But even the financing of public investment with debt, the so-called golden rule of investment, is controversial. This is because – as Lars Feld, former chairman of the German Council of Economic Experts and current advisor to the Federal Minister of Finance, recently stated in a lecture in mid-October – “Debts that are incurred for investments [are] to be paid at some point and [also] represent a problem in the sustainability issue [of government debt]. There is no guarantee that government investments will lead to an economic return.” In addition, it is unclear which government spending should be regarded as investment. In this respect, the golden investment rule does not provide a clear criterion for limiting government debt. Consequently, the current German and European fiscal rules do not differentiate between consumptive and investment public spending.
Government debt as a counterbalance to private savings
These ideas miss the essential macroeconomic connection between government debt and the development of a country’s economic strength. This is because they primarily revolve around the question of whether and which public goods the state is allowed to finance with loans, but not whether the state has the permanent task of ensuring a macroeconomic dynamic that allows unemployment to be kept low and future tasks to be tackled proactively.
A market economy is by no means a stable system. The private household sector, for example, traditionally saves part of its disposable income. The overall reduction in demand, which is logically inevitable (as shown here), must be offset at all times by one or more of the three other economic sectors (companies, the state, foreign countries) to prevent a self-reinforcing economic downturn.
If the corporate sector does not fulfil the task of counteracting private households’ propensity to save through debt, or does not do so sufficiently, this task is concentrated on the state in large, largely closed economies such as the EMU and the USA. If the state’s hands are tied by fiscal rules that ignore this compelling macroeconomic context, there will be huge undesirable developments – regardless of whether monetary policy has set the interest rate correctly.
Debating the sense of fiscal rules without addressing these relations is therefore about as meaningful as arguing about whether you should make strawberry ice cream with or without sugar while the strawberries used burn in a pot on a hot hob. At its core, the discussion must revolve around the question of whether fiscal rules prevent the state from fulfilling its macroeconomic stabilization function in a timely manner and to the full extent.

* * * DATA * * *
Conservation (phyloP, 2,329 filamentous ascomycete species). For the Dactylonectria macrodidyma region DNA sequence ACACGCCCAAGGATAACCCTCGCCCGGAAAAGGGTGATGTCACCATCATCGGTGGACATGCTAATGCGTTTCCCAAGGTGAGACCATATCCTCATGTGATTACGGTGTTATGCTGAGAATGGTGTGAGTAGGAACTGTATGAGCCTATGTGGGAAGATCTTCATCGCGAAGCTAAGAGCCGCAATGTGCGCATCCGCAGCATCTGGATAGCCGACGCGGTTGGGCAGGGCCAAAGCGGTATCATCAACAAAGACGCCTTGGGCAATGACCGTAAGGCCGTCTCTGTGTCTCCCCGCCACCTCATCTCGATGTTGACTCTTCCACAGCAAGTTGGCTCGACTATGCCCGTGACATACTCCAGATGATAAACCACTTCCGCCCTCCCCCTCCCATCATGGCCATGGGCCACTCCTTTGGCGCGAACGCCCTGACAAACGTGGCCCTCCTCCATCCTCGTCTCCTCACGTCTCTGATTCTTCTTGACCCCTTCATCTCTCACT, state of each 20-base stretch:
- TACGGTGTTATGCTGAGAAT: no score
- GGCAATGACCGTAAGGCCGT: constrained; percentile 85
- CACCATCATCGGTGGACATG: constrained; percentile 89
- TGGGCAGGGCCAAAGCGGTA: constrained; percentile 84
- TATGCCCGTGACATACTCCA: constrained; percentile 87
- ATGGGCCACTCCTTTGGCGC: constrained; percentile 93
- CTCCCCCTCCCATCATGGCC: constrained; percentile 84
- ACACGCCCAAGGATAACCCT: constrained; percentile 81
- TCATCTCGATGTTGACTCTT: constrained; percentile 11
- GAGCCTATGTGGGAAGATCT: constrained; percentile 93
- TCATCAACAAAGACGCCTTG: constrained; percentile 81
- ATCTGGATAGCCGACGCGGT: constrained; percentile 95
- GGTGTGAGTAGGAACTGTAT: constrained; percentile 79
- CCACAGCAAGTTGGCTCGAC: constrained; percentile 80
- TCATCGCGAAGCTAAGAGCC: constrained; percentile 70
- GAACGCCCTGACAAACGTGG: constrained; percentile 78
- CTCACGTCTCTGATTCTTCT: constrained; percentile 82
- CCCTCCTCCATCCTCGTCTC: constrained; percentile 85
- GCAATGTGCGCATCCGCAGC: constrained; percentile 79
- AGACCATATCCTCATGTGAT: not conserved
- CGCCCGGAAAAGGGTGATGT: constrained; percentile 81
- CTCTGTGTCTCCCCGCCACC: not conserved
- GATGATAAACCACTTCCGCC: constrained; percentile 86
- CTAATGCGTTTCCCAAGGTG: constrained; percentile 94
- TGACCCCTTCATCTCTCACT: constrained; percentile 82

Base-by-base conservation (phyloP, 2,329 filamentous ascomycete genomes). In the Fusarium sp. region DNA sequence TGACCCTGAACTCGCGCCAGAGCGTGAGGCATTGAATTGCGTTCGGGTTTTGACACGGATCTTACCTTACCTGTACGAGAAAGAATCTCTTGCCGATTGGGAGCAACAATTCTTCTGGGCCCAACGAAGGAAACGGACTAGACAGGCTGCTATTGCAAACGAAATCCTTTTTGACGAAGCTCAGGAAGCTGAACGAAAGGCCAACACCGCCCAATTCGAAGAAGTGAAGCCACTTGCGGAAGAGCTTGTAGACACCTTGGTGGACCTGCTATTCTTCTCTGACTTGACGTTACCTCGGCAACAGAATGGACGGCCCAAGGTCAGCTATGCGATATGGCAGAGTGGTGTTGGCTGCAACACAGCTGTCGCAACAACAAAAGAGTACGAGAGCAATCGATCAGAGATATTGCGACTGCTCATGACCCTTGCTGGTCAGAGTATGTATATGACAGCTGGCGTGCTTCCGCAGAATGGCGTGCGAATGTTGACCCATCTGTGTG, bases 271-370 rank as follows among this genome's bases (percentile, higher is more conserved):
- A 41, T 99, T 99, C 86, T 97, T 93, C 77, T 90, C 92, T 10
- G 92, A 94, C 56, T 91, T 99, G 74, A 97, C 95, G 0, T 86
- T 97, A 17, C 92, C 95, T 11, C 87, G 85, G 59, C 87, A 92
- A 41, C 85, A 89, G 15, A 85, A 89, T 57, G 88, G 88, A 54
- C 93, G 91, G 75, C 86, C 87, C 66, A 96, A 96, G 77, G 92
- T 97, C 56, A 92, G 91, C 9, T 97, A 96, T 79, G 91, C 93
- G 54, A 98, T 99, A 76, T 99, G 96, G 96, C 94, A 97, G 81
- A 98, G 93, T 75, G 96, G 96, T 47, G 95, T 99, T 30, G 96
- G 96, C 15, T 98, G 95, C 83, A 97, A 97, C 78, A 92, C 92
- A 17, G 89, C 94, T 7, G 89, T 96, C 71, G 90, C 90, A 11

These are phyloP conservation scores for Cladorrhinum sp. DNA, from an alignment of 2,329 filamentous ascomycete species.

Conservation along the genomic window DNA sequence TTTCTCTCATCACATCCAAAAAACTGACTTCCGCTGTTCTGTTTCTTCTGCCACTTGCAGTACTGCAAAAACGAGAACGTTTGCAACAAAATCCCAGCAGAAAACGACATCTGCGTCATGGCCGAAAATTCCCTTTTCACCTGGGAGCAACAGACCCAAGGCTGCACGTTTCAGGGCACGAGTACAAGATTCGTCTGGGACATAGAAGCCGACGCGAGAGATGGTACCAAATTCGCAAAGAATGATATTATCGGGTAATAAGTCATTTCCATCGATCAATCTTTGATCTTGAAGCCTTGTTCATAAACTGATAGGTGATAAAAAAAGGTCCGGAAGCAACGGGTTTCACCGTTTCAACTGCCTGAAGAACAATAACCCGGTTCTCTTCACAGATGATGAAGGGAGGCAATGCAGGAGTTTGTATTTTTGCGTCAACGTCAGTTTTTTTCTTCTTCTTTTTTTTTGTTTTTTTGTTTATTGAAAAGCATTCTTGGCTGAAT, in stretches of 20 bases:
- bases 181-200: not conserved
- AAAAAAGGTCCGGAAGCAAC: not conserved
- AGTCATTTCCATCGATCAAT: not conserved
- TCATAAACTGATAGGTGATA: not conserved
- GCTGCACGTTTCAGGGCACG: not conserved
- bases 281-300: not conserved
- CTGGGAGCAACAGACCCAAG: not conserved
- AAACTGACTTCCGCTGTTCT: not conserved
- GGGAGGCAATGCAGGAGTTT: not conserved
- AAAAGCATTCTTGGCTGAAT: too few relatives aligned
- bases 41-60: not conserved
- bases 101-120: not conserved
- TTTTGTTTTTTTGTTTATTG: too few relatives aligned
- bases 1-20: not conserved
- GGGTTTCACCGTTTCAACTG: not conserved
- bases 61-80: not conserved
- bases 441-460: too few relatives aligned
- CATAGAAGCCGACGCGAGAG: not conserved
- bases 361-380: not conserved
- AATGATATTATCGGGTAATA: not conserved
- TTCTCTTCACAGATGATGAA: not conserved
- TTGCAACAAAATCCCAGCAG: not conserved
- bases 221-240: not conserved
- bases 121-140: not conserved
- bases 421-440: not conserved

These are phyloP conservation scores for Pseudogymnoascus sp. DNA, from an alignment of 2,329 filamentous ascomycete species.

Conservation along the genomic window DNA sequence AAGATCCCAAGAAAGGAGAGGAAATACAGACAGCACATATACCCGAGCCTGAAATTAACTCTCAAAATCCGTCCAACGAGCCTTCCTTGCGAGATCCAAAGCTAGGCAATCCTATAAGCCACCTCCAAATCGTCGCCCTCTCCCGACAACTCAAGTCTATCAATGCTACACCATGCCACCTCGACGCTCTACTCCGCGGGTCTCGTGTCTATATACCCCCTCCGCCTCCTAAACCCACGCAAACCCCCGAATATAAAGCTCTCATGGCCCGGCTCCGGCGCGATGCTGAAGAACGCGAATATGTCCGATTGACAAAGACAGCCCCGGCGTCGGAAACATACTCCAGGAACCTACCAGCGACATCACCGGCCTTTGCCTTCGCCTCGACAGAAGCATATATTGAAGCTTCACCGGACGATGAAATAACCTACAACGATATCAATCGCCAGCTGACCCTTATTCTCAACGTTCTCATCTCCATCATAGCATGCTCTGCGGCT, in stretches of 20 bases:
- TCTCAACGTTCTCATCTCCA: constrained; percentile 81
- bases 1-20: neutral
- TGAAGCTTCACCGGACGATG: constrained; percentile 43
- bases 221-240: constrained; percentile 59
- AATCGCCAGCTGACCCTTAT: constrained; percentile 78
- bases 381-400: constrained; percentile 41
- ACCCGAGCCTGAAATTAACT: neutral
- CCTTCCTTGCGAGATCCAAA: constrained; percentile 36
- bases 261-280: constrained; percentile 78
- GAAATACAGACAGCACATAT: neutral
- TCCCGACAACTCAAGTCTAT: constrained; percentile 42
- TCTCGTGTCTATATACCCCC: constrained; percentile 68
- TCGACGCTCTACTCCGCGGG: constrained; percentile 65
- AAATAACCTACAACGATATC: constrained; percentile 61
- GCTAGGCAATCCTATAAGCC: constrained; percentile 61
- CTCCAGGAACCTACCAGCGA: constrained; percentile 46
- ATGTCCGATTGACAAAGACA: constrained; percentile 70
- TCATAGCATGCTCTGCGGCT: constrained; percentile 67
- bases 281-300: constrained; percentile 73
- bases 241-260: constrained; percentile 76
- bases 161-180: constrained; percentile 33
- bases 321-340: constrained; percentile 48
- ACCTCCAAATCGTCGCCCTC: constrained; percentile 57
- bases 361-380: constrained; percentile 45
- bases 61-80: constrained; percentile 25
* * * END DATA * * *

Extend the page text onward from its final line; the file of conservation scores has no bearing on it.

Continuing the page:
A comparison between the USA and EMU
Empirically, the question of the appropriate level of government debt can be analysed on the basis of two large comparable regions, namely one that made every effort after the financial crisis of 2008/2009 not to allow government debt to rise in relation to gross domestic product (GDP) and one that had no rules in this respect and incurred debt on a grand scale. After all that we hear about the dangers of permanently rising government debt from financial scientists and regulatory politicians such as Lars Feld, the result can only be that the region with the rising debt has fared worse in every respect than the more solid region.
In the US, the ratio of government debt to GDP has risen virtually across the board over the past 22 years, apart from the brief decline in 2021 and 2022, which was a counter-reaction to the enormous increase during the coronavirus crisis (Figure 3). At over 120 per cent, the rate has now reached a level that never existed before the pandemic and which many consider to be very problematic.
In the EMU, on the other hand, following the sharp rise in the wake of the 2008/2009 financial crisis and the subsequent euro crisis, the public debt ratio fell significantly from just under 70 per cent to 95 per cent between 2014 and 2019, by a good 10 percentage points to around 86 per cent. The pandemic-related surge to almost 100 per cent has also been largely offset in the meantime – the ratio now stands at 90 per cent, roughly the same level as in 2017.
The result of this policy can be assessed on the basis of three macroeconomically relevant variables: growth, unemployment and inflation. In terms of growth (Figure 4), the USA was considerably more successful than the EMU: with average annual growth of 2.1 per cent in the period after the financial crisis to date, it performed better (EMU 1.2 per cent) and also achieved a higher figure than in the period before (1.8 per cent between 2000 and 2010). It is also striking that the USA lost significantly less economic income than the EMU countries during the two severe crises in 2009 and 2020.
The US growth success was also reflected in the labor market (Figure 5). Although the US had the same unemployment rate as the EMU in 2010, the US managed to bring unemployment back to a full employment level much faster. Despite the decline in unemployment since 2013, the EMU is still a good 6 ½ per cent away from what could be described as full employment.